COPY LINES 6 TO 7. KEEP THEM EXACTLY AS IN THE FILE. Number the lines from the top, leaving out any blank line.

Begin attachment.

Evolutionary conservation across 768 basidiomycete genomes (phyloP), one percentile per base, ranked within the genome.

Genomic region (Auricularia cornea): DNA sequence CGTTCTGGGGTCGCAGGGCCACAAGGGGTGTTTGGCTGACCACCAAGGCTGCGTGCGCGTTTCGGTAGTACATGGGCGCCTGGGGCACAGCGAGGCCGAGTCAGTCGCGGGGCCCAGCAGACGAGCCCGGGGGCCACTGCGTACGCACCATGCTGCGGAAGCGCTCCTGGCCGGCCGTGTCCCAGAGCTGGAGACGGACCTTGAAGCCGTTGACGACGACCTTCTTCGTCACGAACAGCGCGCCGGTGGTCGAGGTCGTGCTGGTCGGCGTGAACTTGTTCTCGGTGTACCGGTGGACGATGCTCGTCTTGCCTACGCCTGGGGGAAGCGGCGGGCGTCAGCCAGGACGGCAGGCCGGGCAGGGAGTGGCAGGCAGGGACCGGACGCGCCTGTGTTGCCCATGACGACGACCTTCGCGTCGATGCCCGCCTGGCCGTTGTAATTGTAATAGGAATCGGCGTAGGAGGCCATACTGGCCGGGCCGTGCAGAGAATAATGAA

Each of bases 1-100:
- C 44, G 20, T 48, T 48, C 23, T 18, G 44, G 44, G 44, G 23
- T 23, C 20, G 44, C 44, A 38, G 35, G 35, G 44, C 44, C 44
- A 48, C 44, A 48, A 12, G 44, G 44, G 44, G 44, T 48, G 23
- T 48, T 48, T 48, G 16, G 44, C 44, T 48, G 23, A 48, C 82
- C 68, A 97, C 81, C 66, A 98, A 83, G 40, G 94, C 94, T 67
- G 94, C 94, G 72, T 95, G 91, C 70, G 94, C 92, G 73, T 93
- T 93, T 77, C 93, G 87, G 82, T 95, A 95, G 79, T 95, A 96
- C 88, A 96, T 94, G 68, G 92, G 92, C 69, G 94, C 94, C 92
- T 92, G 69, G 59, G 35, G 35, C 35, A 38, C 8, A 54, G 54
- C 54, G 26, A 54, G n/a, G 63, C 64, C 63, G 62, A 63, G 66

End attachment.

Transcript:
- A 48, C 44, A 48, A 12, G 44, G 44, G 44, G 44, T 48, G 23
- T 48, T 48, T 48, G 16, G 44, C 44, T 48, G 23, A 48, C 82